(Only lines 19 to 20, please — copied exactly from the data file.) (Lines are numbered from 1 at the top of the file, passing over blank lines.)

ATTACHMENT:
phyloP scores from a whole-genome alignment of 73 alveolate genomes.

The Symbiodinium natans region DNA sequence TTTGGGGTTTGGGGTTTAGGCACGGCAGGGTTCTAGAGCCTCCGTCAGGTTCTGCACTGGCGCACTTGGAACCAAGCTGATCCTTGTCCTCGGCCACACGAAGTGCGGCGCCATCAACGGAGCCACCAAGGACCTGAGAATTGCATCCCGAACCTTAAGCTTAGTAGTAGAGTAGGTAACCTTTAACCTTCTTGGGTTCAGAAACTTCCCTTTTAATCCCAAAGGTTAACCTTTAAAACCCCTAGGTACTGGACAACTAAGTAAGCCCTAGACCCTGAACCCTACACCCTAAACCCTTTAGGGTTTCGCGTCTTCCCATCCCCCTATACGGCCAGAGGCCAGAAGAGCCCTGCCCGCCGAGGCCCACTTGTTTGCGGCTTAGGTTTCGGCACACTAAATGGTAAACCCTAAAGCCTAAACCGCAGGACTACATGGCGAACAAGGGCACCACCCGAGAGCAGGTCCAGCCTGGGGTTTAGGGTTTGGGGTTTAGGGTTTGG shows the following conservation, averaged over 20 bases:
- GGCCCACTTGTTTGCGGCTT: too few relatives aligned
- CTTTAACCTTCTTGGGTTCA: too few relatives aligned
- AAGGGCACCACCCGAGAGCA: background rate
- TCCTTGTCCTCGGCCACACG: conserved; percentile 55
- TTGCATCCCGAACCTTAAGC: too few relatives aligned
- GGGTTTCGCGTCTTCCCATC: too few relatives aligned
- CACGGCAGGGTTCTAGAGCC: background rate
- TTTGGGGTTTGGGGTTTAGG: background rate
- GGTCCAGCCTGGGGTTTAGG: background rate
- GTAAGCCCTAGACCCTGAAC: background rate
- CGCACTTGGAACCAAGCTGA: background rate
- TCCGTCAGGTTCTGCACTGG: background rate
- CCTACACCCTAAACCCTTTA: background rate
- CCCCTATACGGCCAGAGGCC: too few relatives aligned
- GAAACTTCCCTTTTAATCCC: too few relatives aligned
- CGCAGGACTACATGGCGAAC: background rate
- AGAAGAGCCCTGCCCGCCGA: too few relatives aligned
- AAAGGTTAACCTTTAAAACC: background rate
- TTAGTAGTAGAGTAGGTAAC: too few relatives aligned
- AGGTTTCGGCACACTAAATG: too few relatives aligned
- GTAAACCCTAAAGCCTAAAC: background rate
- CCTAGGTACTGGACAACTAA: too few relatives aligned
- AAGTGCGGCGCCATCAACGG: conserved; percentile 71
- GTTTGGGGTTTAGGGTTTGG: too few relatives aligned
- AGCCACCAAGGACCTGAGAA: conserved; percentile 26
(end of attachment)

- AGAAGAGCCCTGCCCGCCGA: too few relatives aligned
- AAAGGTTAACCTTTAAAACC: background rate